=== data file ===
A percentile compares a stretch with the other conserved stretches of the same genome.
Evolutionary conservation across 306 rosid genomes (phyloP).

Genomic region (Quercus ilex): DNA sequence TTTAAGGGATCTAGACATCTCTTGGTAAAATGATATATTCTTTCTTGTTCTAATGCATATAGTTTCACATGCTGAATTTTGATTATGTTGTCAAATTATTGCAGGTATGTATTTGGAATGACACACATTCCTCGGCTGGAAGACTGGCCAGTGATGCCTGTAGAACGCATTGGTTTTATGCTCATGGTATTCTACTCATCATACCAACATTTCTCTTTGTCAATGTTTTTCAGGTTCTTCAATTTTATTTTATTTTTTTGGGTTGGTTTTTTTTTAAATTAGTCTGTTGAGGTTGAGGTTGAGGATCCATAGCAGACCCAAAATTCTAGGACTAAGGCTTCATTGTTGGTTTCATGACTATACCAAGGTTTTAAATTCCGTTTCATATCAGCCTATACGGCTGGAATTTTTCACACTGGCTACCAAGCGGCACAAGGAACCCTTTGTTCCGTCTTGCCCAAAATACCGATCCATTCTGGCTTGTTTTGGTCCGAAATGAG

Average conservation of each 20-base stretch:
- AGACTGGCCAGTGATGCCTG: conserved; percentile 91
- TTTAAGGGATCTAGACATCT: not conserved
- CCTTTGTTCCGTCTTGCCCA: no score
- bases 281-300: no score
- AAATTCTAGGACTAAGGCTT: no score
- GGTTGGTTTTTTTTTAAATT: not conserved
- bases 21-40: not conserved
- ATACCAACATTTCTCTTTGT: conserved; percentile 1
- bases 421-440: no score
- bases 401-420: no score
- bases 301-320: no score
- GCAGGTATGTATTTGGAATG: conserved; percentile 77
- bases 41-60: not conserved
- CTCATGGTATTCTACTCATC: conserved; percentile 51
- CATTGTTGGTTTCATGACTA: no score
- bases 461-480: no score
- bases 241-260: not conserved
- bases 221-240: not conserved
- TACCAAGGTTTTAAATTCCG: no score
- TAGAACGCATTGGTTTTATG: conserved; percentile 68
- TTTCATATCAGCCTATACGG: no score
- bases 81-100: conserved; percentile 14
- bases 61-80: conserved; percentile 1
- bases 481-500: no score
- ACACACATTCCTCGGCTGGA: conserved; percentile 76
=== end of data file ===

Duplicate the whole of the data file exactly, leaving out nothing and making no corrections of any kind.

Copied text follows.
A percentile compares a stretch with the other conserved stretches of the same genome.
Evolutionary conservation across 306 rosid genomes (phyloP).

Genomic region (Quercus ilex): DNA sequence TTTAAGGGATCTAGACATCTCTTGGTAAAATGATATATTCTTTCTTGTTCTAATGCATATAGTTTCACATGCTGAATTTTGATTATGTTGTCAAATTATTGCAGGTATGTATTTGGAATGACACACATTCCTCGGCTGGAAGACTGGCCAGTGATGCCTGTAGAACGCATTGGTTTTATGCTCATGGTATTCTACTCATCATACCAACATTTCTCTTTGTCAATGTTTTTCAGGTTCTTCAATTTTATTTTATTTTTTTGGGTTGGTTTTTTTTTAAATTAGTCTGTTGAGGTTGAGGTTGAGGATCCATAGCAGACCCAAAATTCTAGGACTAAGGCTTCATTGTTGGTTTCATGACTATACCAAGGTTTTAAATTCCGTTTCATATCAGCCTATACGGCTGGAATTTTTCACACTGGCTACCAAGCGGCACAAGGAACCCTTTGTTCCGTCTTGCCCAAAATACCGATCCATTCTGGCTTGTTTTGGTCCGAAATGAG

Average conservation of each 20-base stretch:
- AGACTGGCCAGTGATGCCTG: conserved; percentile 91
- TTTAAGGGATCTAGACATCT: not conserved
- CCTTTGTTCCGTCTTGCCCA: no score
- bases 281-300: no score
- AAATTCTAGGACTAAGGCTT: no score
- GGTTGGTTTTTTTTTAAATT: not conserved
- bases 21-40: not conserved
- ATACCAACATTTCTCTTTGT: conserved; percentile 1
- bases 421-440: no score
- bases 401-420: no score
- bases 301-320: no score
- GCAGGTATGTATTTGGAATG: conserved; percentile 77
- bases 41-60: not conserved
- CTCATGGTATTCTACTCATC: conserved; percentile 51
- CATTGTTGGTTTCATGACTA: no score
- bases 461-480: no score
- bases 241-260: not conserved
- bases 221-240: not conserved
- TACCAAGGTTTTAAATTCCG: no score
- TAGAACGCATTGGTTTTATG: conserved; percentile 68
- TTTCATATCAGCCTATACGG: no score
- bases 81-100: conserved; percentile 14
- bases 61-80: conserved; percentile 1
- bases 481-500: no score
- ACACACATTCCTCGGCTGGA: conserved; percentile 76